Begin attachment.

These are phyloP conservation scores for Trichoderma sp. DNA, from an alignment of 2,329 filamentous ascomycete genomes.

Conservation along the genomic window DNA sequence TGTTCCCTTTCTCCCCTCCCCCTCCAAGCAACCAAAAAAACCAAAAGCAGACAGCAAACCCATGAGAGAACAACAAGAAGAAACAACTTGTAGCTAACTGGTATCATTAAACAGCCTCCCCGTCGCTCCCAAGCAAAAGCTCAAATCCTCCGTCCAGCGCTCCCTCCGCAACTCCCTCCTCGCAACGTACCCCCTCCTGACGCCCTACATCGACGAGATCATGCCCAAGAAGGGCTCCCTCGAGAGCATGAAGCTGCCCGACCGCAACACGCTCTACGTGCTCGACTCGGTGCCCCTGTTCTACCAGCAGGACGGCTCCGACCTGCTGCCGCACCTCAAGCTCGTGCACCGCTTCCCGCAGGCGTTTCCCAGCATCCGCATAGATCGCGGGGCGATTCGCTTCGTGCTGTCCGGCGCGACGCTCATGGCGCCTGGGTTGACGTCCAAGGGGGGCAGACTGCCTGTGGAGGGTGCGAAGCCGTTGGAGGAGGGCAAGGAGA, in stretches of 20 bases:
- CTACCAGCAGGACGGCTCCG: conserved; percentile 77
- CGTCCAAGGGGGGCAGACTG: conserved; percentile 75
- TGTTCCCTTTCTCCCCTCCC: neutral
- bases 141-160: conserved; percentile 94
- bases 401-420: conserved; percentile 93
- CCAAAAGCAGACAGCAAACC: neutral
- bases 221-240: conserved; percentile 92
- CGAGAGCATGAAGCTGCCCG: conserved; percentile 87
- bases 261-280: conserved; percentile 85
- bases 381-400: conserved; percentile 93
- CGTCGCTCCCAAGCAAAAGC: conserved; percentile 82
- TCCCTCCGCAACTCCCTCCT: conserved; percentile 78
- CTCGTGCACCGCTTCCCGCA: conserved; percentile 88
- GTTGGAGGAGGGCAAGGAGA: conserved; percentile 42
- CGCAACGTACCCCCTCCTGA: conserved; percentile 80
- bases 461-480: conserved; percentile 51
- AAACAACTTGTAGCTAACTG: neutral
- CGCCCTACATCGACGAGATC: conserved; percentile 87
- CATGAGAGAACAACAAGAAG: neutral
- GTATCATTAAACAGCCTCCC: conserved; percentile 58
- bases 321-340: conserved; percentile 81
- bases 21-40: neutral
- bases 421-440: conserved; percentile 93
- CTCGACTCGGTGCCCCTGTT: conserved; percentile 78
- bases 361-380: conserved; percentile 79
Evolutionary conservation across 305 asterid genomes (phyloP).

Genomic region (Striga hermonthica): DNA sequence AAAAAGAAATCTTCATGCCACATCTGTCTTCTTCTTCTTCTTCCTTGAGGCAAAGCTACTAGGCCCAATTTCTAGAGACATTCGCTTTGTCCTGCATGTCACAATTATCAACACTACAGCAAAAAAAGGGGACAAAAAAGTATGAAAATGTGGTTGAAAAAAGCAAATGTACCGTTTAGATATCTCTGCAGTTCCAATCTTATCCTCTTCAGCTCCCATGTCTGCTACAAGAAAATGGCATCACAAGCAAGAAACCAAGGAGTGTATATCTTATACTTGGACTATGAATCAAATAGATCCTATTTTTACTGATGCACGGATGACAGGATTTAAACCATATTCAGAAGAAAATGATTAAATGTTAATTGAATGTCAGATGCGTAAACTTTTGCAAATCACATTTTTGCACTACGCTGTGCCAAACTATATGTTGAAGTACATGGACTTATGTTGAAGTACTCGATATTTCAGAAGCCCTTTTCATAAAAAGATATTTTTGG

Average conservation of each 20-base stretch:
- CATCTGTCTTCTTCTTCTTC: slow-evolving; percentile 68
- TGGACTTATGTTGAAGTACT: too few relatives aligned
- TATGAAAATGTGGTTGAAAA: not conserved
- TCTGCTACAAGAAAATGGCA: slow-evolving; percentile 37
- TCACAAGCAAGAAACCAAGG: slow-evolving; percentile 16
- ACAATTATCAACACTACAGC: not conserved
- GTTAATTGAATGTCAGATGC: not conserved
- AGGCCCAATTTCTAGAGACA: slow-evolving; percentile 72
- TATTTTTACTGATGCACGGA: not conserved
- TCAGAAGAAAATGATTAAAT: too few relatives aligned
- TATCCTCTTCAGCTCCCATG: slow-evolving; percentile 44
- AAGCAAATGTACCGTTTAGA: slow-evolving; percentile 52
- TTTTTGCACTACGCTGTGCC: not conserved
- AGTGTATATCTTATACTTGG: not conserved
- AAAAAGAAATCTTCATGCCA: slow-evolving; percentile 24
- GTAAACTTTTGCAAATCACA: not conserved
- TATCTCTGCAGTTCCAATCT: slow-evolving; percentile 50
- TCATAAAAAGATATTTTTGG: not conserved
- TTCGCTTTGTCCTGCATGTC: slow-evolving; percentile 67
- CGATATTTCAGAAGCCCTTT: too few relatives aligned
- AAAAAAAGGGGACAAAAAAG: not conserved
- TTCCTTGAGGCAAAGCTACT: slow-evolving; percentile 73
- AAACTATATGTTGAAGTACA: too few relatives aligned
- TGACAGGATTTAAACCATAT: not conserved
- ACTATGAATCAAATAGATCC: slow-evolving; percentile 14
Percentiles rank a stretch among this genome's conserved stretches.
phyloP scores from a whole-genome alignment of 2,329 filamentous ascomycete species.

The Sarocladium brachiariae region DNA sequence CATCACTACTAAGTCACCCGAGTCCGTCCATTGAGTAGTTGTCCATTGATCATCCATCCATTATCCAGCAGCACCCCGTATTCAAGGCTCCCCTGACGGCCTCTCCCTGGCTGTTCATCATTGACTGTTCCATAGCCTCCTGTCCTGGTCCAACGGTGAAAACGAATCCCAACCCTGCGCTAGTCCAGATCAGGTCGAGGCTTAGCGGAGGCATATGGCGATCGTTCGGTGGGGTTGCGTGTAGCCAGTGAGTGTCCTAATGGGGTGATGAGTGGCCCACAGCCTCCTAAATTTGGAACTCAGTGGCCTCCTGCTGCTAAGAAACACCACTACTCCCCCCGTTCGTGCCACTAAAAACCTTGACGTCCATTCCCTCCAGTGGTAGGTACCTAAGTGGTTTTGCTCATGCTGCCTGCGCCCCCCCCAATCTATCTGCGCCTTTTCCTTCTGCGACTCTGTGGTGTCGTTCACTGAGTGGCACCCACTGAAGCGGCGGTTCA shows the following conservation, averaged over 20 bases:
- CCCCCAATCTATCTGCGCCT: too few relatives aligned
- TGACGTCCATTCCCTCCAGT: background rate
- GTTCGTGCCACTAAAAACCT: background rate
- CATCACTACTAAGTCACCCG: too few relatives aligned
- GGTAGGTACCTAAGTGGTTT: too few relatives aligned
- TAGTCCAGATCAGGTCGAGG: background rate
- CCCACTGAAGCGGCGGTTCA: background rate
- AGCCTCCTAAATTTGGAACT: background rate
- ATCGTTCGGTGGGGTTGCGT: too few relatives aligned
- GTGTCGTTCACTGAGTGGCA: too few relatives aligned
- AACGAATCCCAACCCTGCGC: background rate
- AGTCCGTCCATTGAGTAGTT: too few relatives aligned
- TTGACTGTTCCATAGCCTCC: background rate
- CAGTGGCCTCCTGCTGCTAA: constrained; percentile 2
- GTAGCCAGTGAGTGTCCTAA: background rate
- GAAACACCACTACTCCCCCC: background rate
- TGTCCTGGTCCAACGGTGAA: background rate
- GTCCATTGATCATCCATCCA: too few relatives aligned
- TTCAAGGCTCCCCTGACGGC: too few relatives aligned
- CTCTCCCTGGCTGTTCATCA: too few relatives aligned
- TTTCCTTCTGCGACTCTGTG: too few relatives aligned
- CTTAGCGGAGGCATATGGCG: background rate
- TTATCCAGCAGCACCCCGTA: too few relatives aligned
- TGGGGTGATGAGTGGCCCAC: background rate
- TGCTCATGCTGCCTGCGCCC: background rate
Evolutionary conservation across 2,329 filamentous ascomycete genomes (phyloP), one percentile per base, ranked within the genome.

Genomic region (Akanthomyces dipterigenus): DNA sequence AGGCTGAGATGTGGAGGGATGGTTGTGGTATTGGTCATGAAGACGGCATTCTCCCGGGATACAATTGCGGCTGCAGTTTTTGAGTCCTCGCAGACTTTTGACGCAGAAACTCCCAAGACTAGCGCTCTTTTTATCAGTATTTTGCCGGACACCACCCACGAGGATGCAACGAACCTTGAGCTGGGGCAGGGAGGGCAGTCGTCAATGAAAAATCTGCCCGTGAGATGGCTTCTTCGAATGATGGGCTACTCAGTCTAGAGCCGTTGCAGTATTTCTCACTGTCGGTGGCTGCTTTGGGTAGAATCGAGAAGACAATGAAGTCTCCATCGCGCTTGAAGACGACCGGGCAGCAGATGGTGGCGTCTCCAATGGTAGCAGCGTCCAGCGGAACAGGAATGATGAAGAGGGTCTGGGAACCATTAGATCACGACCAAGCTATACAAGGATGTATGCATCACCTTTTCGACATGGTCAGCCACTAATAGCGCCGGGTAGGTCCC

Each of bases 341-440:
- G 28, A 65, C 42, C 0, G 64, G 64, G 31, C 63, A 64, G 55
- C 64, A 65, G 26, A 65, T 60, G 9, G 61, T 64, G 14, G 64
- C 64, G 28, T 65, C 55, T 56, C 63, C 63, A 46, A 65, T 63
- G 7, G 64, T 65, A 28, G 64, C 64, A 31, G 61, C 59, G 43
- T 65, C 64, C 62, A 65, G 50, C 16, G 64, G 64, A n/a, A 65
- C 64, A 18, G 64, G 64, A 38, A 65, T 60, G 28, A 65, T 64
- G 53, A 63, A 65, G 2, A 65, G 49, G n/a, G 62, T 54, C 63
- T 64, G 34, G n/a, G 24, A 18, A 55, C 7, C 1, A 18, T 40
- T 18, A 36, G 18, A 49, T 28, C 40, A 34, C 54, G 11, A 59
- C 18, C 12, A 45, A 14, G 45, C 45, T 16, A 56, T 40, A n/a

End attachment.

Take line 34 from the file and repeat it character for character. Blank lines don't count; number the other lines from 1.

- TCTGCTACAAGAAAATGGCA: slow-evolving; percentile 37